•   Change the title of the count and percentage columns.
index=main sourcetype=access_combined_wcookie 
| top JSESSIONID file countfield = "Product count" percentfield = "Product percent"
  • Control the visibility of the count and percent fields.
index=main sourcetype=access_combined_wcookie 
| top JSESSIONID file showcount = True/False showperc = True/False

Add count and percent numbers for not within the limit.

index=main sourcetype=access_combined_wcookie 
| top JSESSIONID file useother = True/False

  • Specify the display value of the OTHER row:
index=main sourcetype=access_combined_wcookie 
| top JSESSIONID file otherstr = "Total count"

by clause

Top three product sold by each vendor

sourcetype=vendor_sales
| top product_name by Vendor limit=3


rare

Shows the least common values of the field set.

Has the same options as the top command.



stats

Produces statistics of the search results.

Stats functions

count

  • The number of events matching the search criteria.
index=main sourcetype=access_combined_wcookie 
| stats

  • To rename the “count” header us “as”
index=main sourcetype=access_combined_wcookie 
| stats count as "Total files"
  • Use “by” to group the result
index=main sourcetype=access_combined_wcookie 
| stats count as "Total files" by file

  • Add more fields with comma
index=main sourcetype=access_combined_wcookie 
| stats count as "Total files" by file, productId

  • Add a field to the count function to count events where the field is present
index=main sourcetype=access_combined_wcookie 
| stats count(file) as "Total files"

  • Compare the count to the total number of events
index=main sourcetype=access_combined_wcookie 
| stats count(file) as "Total files", count as "Total events"


distinct_count or dc

Count of unique values for a field.

index=main sourcetype=access_combined_wcookie 
| stats distinct_count(file) as "Total files"

index=main sourcetype=access_combined_wcookie 
| stats distinct_count(file) as "Total files" by productId


sum

Returns the sum of the numerical values.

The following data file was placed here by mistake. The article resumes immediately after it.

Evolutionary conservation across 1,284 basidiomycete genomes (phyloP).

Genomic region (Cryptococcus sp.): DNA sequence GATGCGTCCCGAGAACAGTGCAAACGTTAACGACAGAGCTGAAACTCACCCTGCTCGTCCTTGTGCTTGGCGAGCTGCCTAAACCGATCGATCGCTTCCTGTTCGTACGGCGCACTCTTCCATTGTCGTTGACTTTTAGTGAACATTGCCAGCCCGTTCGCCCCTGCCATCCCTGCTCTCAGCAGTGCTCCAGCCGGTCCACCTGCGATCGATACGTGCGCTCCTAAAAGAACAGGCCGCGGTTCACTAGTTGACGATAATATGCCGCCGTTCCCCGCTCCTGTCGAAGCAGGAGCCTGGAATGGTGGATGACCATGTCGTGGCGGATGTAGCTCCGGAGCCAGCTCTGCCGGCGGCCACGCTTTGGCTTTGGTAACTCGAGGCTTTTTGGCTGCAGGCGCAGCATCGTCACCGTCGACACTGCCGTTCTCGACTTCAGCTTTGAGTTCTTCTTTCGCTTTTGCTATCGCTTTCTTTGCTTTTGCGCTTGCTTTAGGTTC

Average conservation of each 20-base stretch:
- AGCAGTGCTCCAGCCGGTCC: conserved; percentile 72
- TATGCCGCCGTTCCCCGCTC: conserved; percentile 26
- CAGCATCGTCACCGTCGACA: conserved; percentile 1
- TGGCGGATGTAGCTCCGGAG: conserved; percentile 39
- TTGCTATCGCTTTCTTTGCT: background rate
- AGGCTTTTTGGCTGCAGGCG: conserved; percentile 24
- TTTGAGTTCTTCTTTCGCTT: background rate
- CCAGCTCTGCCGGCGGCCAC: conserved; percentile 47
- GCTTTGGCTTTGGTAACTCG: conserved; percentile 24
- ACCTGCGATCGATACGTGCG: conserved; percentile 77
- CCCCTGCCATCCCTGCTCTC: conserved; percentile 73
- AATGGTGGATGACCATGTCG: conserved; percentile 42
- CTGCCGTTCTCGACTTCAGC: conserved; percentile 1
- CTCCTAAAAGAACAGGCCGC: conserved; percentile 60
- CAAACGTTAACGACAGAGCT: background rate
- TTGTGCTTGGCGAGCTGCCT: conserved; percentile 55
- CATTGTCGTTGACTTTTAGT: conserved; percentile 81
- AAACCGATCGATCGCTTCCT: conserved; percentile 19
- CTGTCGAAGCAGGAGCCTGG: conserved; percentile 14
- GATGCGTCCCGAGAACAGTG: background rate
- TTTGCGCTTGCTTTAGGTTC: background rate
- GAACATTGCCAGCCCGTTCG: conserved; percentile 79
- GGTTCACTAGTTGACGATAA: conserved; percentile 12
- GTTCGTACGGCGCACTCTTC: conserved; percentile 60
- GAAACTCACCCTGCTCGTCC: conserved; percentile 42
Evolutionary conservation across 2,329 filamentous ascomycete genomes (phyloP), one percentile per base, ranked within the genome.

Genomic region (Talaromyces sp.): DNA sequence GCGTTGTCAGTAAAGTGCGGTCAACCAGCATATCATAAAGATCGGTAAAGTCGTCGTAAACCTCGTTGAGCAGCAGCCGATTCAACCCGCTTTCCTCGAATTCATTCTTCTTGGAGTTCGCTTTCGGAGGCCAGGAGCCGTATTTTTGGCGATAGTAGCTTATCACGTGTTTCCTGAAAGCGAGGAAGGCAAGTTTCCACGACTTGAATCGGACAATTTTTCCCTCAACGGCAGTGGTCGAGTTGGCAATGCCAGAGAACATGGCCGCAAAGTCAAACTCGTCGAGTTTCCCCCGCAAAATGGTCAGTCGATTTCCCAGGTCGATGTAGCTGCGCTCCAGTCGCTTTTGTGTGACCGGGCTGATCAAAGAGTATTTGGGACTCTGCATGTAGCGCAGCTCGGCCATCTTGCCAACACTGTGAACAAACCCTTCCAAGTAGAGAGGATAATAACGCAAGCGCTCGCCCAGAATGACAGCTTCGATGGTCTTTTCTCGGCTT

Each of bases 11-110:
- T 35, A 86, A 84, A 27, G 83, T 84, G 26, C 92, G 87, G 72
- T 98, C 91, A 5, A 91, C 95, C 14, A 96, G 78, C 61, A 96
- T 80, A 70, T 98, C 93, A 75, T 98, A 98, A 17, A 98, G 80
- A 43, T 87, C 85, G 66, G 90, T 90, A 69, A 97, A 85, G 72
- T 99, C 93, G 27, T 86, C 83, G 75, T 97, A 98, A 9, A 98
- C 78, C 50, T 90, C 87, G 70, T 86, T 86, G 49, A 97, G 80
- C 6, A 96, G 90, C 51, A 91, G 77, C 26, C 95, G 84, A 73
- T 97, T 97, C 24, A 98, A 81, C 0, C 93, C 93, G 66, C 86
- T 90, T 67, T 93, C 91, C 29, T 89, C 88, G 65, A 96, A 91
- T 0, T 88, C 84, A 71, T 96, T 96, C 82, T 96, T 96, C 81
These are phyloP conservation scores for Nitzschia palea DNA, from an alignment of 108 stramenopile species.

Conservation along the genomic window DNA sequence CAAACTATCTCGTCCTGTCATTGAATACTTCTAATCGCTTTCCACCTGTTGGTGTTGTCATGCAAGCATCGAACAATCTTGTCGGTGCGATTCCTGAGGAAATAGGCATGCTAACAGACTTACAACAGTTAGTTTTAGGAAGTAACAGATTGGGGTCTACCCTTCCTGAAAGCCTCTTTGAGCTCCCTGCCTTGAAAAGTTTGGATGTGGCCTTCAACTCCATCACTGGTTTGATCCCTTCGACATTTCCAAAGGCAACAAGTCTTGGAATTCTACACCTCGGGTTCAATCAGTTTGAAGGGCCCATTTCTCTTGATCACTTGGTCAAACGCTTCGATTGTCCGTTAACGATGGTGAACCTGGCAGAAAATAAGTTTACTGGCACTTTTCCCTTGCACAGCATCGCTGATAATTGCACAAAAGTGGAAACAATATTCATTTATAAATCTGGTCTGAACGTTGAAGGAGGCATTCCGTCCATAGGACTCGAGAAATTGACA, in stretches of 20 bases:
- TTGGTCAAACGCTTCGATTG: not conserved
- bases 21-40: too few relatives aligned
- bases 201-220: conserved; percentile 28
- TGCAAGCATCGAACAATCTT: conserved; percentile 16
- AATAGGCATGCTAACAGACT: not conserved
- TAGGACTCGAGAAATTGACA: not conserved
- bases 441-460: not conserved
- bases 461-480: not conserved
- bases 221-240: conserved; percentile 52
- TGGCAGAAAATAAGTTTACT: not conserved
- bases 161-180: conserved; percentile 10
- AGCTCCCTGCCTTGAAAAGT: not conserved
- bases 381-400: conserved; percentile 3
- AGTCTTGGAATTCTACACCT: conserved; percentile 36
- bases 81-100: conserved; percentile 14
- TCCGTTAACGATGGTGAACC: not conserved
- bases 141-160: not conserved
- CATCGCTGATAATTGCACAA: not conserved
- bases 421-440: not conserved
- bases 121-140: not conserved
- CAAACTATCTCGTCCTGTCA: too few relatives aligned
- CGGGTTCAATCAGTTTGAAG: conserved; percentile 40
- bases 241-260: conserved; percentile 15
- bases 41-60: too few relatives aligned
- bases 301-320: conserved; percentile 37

index=main sourcetype=access_combined_wcookie 
| stats sum(bytes)


  • Count the events and sum the value
index=main sourcetype=access_combined_wcookie 
| stats count(file) as "Total files" sum(bytes)

  • Group the sum and count values by a field. These must be within the same pipe to work on the same set of data.
index=main sourcetype=access_combined_wcookie 
| stats count(file) as "Total files" sum(bytes) by productId


avg

Returns the average of numerical values.

index=main sourcetype=access_combined_wcookie 
| stats avg(bytes) as "Average bytes"

  • Group the values by a field
index=main sourcetype=access_combined_wcookie 
| stats avg(bytes) as "Average bytes" by productId

  • Add count to the table
index=main sourcetype=access_combined_wcookie 
| stats count as "Number of files" avg(bytes) as "Average bytes" by productId


list

Lists all values of a given field.

index=main sourcetype=access_combined_wcookie 
| stats list(file) as "Files"

  • Group the list of values by another field, but lists all repeated values.
index=main sourcetype=access_combined_wcookie 
| stats list(file) as "Files" by productId


values

Works like the list function, but returns the unique values of a given field.

index=main sourcetype=access_combined_wcookie 
| stats values(file) as "Unique Files"

  • Group the unique values by another field
index=main sourcetype=access_combined_wcookie 
| stats values(file) as "Unique Files" by productId



 

Berks update fails with ‘Missing artifacts’ error message